- Ashby, Arved. 2004. "Modernism Goes to the Movies". In The Pleasure of Modernist Music: Listening, Meaning, Intention, Ideology, edited by Arved Ashby, 345-86. Eastman Studies in Music. Rochester, NY: University of Rochester Press. ISBN 1-58046-143-3.
- Bernstein, David W., John Rockwell, and Johannes Goebel. 2008. The San Francisco Tape Music Center: 1960s Counterculture and the Avant-garde. Berkeley: University of California Press. ISBN 978-0-520-24892-2 (cloth) ISBN 978-0-520-25617-0 (pbk).
- Bohlman, Philip V. (ed.). 2009. Jewish Musical Modernism, Old and New. Chicago: University of Chicago Press. ISBN 978-0-226-06327-0.
- Botstein, Leon. 1985. "Music and Its Public: Habits of Listening and the Crisis of Musical Modernism in Vienna, 1870–1914". Ph.D. thesis. Cambridge, MA: Harvard University.
- Bucknell, Brad. 2001. Literary Modernism and Musical Aesthetics: Pater, Pound, Joyce, and Stein. Cambridge and New York: Cambridge University Press. ISBN 0-521-66028-9.
- Cavell, Stanley. 1976. "Music Discomposed", in his Must We Mean What We Say?. Cambridge and New York: Cambridge University Press. ISBN 0-521-29048-1 (cloth), ISBN 0-521-21116-6 (pbk). Updated edition, New York: Cambridge University Press, 2002. ISBN 0-521-82188-6 (cloth), ISBN 0-521-52919-0 (pbk). Cited inThe Pleasure of Modernist Music, edited by, Arved Ashby, 146 n13. Rochester, NY: University of Rochester Press. ISBN 1-58046-143-3.
- Despic, Dejan, and Melita Milin (eds.). 2008. Rethinking Musical Modernism: Proceedings of the International Conference Held from October 11 to 13, 2007 / Muzicki modernizam—nova tumacenja : zbornik radova sa naucnog skupa odzanog od 11. do 13. oktobra 2007. Belgrade: Institute of Musicology. ISBN 978-86-7025-463-3.
- Drury, Stephen. n.d. "In a Landscape". http://www.stephendrury.com/ (Accessed 27 February 2012).
- Duncan, William Edmondstoune. 1917. Ultra-Modernism in Music: A Treatise on the Latter-day Revolution in Musical Art. Schirmer's Red Series of Music Text Books. London: Winthrop Rogers.
- Earle, Benjamin. 2011. Luigi Dallapiccola and Musical Modernism in Fascist Italy. Cambridge: Cambridge University Press. ISBN 978-0-521-84403-1 (cloth); e-book reprint 2013, ISBN 9781107416383.
- Everdell, William. 1997. "Arnold Schoenberg: Music in No Key". In The First Moderns: Profiles in the Origins of Twentieth-Century Thought,[page needed] Chicago: University of Chicago Press. ISBN 0-226-22480-5 (cloth); ISBN 0-226-22481-3 (paperback).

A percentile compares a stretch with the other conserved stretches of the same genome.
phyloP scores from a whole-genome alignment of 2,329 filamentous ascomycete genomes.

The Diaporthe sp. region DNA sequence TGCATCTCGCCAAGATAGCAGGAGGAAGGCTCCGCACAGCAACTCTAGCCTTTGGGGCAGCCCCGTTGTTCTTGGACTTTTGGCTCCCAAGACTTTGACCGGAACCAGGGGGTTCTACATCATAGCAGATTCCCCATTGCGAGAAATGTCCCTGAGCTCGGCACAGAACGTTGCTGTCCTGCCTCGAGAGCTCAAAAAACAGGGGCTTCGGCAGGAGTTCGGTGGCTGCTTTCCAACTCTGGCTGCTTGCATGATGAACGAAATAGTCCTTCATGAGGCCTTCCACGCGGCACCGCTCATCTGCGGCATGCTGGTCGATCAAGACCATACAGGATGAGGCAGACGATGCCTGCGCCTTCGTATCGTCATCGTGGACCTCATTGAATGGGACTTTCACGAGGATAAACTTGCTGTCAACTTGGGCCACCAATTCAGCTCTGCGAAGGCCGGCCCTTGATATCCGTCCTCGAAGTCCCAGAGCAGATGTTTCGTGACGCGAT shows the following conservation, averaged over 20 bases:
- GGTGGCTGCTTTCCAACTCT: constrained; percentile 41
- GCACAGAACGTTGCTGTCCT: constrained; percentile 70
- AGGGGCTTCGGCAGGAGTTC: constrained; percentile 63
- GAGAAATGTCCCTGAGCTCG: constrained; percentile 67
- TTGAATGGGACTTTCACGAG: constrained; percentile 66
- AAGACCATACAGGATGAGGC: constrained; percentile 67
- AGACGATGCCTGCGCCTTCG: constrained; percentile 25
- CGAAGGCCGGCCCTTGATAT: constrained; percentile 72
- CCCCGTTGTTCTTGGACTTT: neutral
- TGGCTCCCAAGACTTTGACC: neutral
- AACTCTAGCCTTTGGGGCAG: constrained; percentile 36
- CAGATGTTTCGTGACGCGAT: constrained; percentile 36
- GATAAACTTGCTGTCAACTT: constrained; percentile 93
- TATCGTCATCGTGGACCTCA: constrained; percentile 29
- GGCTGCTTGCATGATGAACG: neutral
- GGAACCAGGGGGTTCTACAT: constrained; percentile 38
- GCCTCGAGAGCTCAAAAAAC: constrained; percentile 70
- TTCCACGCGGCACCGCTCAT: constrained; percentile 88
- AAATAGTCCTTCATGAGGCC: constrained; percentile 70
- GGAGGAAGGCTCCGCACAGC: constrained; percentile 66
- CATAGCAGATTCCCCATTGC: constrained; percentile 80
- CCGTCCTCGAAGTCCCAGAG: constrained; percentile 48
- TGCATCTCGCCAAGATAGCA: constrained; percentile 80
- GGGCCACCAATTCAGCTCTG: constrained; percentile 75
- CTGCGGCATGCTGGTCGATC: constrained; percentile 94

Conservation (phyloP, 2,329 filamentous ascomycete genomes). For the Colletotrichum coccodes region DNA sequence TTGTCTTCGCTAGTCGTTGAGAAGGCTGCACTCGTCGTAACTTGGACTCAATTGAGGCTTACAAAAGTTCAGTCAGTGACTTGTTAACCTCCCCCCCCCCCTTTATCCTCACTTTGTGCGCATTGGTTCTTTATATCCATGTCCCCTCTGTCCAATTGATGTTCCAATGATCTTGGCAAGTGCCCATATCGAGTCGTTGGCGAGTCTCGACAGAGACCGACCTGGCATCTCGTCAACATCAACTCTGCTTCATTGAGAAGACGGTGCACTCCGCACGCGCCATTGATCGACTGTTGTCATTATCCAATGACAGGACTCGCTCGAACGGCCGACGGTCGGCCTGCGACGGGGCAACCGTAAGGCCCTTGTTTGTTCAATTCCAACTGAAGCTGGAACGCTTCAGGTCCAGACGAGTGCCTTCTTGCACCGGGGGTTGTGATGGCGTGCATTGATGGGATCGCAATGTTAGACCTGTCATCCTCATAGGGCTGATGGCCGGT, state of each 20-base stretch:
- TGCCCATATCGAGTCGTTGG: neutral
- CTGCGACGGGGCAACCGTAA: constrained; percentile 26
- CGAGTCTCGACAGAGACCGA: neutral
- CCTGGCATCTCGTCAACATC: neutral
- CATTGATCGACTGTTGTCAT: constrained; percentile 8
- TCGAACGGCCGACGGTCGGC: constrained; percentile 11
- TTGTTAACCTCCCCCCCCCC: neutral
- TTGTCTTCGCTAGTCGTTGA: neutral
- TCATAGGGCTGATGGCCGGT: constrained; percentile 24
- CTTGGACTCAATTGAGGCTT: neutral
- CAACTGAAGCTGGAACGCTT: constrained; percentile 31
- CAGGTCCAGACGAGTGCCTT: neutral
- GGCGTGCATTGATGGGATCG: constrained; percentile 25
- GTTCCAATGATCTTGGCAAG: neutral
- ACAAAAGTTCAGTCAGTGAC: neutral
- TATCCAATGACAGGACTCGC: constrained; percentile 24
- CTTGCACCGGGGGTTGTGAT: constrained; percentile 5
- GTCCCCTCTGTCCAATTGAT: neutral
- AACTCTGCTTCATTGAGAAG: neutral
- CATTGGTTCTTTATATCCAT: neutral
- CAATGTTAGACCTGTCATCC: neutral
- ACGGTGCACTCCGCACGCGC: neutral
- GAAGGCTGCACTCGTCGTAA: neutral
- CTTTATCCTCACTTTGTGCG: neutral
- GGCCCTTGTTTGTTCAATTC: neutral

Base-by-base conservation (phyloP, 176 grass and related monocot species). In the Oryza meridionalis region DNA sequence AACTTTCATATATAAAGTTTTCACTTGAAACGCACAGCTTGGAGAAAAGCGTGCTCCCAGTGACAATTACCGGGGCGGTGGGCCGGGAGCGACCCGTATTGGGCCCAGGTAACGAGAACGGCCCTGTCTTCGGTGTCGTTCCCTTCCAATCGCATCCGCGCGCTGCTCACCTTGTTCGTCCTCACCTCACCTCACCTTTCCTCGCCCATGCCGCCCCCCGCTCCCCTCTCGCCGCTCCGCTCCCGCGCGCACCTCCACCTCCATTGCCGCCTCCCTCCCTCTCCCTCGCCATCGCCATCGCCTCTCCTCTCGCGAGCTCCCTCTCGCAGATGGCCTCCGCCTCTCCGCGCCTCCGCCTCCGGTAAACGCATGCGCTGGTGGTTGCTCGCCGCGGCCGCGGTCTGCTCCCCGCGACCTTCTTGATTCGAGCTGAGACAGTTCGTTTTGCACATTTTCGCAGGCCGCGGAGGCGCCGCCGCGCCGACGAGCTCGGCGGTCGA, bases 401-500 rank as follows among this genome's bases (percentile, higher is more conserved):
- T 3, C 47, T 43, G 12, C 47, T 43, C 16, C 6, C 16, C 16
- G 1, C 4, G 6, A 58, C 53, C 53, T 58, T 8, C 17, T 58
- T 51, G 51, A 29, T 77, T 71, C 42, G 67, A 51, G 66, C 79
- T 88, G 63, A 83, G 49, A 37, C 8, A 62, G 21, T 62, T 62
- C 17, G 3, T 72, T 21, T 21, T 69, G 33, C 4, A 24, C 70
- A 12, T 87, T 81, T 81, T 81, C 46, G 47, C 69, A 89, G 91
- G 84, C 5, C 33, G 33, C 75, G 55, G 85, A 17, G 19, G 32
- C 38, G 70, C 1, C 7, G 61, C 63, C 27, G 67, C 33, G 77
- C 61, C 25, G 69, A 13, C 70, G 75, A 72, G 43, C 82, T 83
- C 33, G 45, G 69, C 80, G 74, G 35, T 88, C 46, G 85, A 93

- Ferneyhough, Brian. 1995. Collected Writings, edited by James Boros and Richard Toop. New York: Routledge. ISBN 3-7186-5577-2.
- Frisch, Walter. 2005. German Modernism: Music and the Arts. California Studies in 20th-century Music. Berkeley, Los Angeles, and London: University of California Press. ISBN 0-520-24301-3.
- Griffiths, Paul. 1981. Modern Music: The Avant Garde since 1945. New York: George Braziller. ISBN 0-8076-1018-6 (pbk).
- Harper-Scott, J. P. E. 2012. The Quilting Points of Musical Modernism: Revolution, Reaction, and William Walton. Music in Context. Cambridge and New York: Cambridge University Press. ISBN 978-0-521-76521-3.
- Hess, Carol A. 2001. Manuel de Falla and Modernism in Spain, 1898-1936. Chicago Studies in the History of Judaism. Chicago: University of Chicago Press. ISBN 978-0-226-33038-9.
- Hisama, Ellie M. 2006. Gendering Musical Modernism: The Music of Ruth Crawford, Marion Bauer, and Miriam Gideon. Cambridge Studies in Music Theory and Analysis 15. Cambridge and New York: Cambridge University Press. ISBN 978-0-521-02843-1.
- Loya, Shay. 2011. Liszt's Transcultural Modernism and the Hungarian-Gypsy Tradition. Eastman Studies in Music. Rochester, NY: University of Rochester Press. ISBN 9781580463232.
- Riley, Matthew (ed.). 2010. British Music and Modernism, 1895–1960. Aldershot: Ashgate. ISBN 978-0-7546-6585-4.
- Schleifer, Ronald (2014). Modernism and Popular Music. Cambridge University Press. ISBN 9781107655300.
- Sitsky, Larry. 2002. Music of the Twentieth-Century Avant-garde: A Biocritical Sourcebook. Westport, Conn.: Greenwood Press. ISBN 0-313-29689-8.
- Smith Brindle, Reginald. 1987. The New Music: The Avant-garde Since 1945, second edition. Oxford and New York: Oxford University Press. ISBN 0-19-315471-4 (cloth) ISBN 0-19-315468-4 (pbk).
- Straus, Joseph Nathan. 1990. Remaking the Past: Musical Modernism and the Influence of the Tonal Tradition. Cambridge, MA.: Harvard University Press. ISBN 0-674-75990-7.
- Taruskin, Richard. 1987. "The First Modernist". The New Republic 197, no. 26 (28 December): 36–40. Reprinted in: Richard Taruskin, The Danger of Music and other Anti-Utopian Essays, 195–201. Berkeley and Los Angeles: University of California Press, 2009. ISBN 978-0-520-24977-6.
- Watkins, Glenn. 1994. Pyramids at the Louvre: Music, Culture, and Collage from Stravinsky to the Postmodernists. Cambridge, Mass.: Belknap Press of Harvard University Press. ISBN 0-674-74083-1.
- Williams, Alastair. 1999. "Adorno and the Semantics of Modernism". Perspectives of New Music 37, no. 2 (Summer): 29–50.
- Youmans, Charles Dowell. 2005. Richard Strauss's Orchestral Music and the German Intellectual Tradition: The Philosophical Roots of Musical Modernism. Bloomington: Indiana University Press. ISBN 0-253-34573-1.